How To Make Yorkshire Pudding
This Yorkshire pudding recipe has to be one of the simplest things to make. Don’t let the fear of making them intimidate you. They are really extremely easy to make.
Do make sure all your ingredients are at room temperature before beginning.
Beat your eggs together in a large measuring jug until light. Whisk in the milk.
Sift the flour into a bowl along with the salt. Make a well in the middle and add the wet ingredients all at once, pouring them into the well, and then whisk them in, slowly incorporating the dry mixture from the sides until you have a smooth batter.
Now, this is the important bit. COVER IT AND LET IT SIT ON THE SIDEBOARD FOR ONE HOUR.
Preheat your oven to 450*F. Place a small amount of oil or dripping into each cup of a 12-cup muffin tin. Place the tin into the hot oven to heat up until the fat is hot and sizzling.
Remove from the oven and quickly divide the batter amongst each muffin cup, filling them about 2/3 full.
Return to the oven and bake for 20 minutes, until well risen, browned and crispy, reducing the oven temperature by 10 degrees every five minutes. Serve hot with plenty of gravy!
Serving Suggestions For Yorkshire Pudding
Yorkshire Pudding is an essential part of any British Roast Dinner. It is an incredibly versatile food and, depending on the size you choose to make them, they can actually be served in a variety of ways. Made small as I have shown you today, they can be served on the plate as one of the sides for a roast dinner, cradling some of that delicious gravy.
You can bake them in much larger dishes, such as small pie plates, and they will be large enough to actually serve as a plate for your dinner. You will see them served this way in some of the Pubs in the UK, where they will cradle all of the components of the roast dinner.
If you pour the pudding into a heated and oiled 9 by 13 inch pan and lay out cooked sausages over top where the dish becomes Toad in the Hole.
Leftovers are great torn up and fried with the leftover vegetables and meat to make a bubble and squeak.
You can also eat them warm and crisp with honey and jam instead of English scones.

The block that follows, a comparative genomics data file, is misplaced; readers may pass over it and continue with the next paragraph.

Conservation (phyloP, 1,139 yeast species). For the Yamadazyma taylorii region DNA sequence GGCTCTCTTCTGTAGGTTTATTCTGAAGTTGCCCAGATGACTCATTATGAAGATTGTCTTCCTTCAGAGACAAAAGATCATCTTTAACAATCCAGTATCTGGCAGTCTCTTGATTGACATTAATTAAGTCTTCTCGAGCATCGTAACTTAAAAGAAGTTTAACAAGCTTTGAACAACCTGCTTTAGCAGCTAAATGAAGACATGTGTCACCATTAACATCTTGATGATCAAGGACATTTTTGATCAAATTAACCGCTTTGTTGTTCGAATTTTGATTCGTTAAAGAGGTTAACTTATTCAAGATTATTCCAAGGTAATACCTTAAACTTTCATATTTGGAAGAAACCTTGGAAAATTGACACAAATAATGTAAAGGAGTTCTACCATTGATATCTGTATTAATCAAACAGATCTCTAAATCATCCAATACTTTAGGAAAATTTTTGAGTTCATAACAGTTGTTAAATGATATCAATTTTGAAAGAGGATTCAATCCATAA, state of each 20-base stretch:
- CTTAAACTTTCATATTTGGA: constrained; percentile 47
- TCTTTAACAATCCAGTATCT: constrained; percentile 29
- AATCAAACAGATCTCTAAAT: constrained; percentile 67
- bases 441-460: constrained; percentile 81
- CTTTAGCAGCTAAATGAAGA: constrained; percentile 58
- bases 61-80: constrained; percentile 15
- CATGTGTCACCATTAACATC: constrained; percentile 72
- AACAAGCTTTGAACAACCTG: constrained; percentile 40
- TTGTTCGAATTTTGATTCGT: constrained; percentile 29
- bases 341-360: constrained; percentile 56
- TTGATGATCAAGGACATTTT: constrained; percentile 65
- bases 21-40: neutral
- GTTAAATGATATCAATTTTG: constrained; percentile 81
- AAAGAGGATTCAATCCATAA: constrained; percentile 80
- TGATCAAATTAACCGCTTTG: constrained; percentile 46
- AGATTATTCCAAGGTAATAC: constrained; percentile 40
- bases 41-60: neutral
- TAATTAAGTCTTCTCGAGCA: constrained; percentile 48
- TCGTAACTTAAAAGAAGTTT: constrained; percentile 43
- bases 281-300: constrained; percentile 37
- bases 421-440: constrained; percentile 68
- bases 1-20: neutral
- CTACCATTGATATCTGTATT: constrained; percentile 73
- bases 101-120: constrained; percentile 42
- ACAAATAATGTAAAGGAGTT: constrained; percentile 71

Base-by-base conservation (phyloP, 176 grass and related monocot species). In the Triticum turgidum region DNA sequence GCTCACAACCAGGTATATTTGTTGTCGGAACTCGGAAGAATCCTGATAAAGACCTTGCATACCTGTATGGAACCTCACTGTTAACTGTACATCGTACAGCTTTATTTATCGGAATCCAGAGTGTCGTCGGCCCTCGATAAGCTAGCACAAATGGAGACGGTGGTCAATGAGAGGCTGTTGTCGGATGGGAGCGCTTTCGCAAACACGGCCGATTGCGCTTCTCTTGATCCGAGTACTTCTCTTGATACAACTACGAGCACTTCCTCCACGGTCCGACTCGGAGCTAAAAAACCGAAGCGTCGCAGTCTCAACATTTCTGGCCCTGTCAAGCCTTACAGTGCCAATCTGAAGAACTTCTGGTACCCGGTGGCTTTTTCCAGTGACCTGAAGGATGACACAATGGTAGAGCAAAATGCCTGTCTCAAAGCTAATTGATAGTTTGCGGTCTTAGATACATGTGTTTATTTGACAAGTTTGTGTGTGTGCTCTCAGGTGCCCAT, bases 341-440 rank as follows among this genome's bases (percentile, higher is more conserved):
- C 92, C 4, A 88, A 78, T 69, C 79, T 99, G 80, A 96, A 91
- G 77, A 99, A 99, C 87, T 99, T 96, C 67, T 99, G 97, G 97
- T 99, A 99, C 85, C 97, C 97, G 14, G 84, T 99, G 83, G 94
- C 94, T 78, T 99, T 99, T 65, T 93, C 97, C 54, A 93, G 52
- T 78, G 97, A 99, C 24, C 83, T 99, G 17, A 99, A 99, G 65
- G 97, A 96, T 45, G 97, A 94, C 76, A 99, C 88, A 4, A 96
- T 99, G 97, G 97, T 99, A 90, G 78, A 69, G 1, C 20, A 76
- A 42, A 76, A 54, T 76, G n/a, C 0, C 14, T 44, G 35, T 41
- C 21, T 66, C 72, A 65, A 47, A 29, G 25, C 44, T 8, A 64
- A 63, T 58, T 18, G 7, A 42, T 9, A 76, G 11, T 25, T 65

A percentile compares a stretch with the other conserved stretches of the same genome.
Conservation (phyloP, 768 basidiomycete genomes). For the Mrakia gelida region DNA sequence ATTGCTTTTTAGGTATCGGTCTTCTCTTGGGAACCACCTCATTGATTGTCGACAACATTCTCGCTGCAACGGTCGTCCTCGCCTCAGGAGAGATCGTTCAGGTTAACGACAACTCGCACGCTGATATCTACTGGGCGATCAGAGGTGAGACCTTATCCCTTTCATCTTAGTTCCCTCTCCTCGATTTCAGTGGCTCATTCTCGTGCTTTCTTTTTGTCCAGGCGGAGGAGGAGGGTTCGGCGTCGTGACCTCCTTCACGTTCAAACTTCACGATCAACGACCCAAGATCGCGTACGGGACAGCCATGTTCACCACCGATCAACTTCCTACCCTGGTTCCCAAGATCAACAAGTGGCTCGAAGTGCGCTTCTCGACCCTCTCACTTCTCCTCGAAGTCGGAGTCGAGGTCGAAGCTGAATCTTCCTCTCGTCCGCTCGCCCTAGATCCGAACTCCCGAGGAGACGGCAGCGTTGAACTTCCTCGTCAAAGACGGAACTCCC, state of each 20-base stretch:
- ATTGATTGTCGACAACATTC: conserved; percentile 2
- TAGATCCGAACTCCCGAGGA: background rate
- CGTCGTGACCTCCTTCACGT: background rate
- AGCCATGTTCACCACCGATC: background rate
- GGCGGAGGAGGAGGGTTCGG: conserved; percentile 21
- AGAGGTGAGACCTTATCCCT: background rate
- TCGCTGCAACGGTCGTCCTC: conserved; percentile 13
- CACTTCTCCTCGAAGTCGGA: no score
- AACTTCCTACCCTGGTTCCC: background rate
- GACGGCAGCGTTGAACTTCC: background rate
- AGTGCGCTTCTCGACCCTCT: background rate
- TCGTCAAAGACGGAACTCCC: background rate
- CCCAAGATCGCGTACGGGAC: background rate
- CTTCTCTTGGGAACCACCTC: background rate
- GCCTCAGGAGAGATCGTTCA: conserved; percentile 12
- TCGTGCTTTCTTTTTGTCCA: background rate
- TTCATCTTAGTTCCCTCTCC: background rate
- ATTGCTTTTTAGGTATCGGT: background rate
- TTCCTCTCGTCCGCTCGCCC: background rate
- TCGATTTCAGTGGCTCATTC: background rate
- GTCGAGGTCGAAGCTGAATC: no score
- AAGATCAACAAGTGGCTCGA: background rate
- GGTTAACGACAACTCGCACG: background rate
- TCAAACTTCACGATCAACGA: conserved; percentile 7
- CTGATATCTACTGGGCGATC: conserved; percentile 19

A tall, crisp, and light Yorkshire Pudding recipe is a real thing of beauty. They are not hard to make at all, or overly complicated. They just take time and a little bit of effort. Trust me when I say they are worth all of it.
Why not surprise your family soon by making them this wonderful side dish for your next roast dinner! If you follow my instructions to the “T” I can guarantee you are all in for a real taste treat!
- 2 large free range eggs, at room temperature
- 1 tsp salt
- 1 1/3 cups milk, at room temperature
- 1 cup flour
- a little oil or dripping
- Make sure all your ingredients are at room temperature before beginning.
- Beat your eggs together in a large measuring jug until light.
- Whisk in the milk.
- Sift the flour into a bowl along with the salt.
- Make a well in the middle and add the wet ingredients all at once, pouring them into the well, and then whisk them in, slowly incorporating the dry mixture from the sides until you have a smooth batter.
- Now, this is the important bit . . . COVER IT AND LET IT SIT ON THE SIDEBOARD FOR ONE HOUR.
- Preheat your oven to 450*F.
- Place a small amount of oil or dripping into each cup of a 12-cup muffin tin. Place the tin into the hot oven to heat up until the fat is hot and sizzling.
- Remove from the oven and quickly divide the batter amongst each muffin cup, filling them about 2/3 full.
- Return to the oven and bake for 20 minutes, until well risen, browned and crispy, reducing the oven temperature by 10 degrees every five minutes.
- Serve hot with plenty of gravy!
Amount Per Serving: Calories: 103
Marie Rayner is a retired Chef, freelance writer, recipe developer, food blogger, and Cookbook author. She makes her home in Chester, UK, where she lives with her husband, Todd, and their much beloved English Cocker, Mitzie. Her motto is “Life is far too short to eat bad food,” and her goal is to share delicious and easy recipes which anyone can enjoy and cook in the comfort of their own home.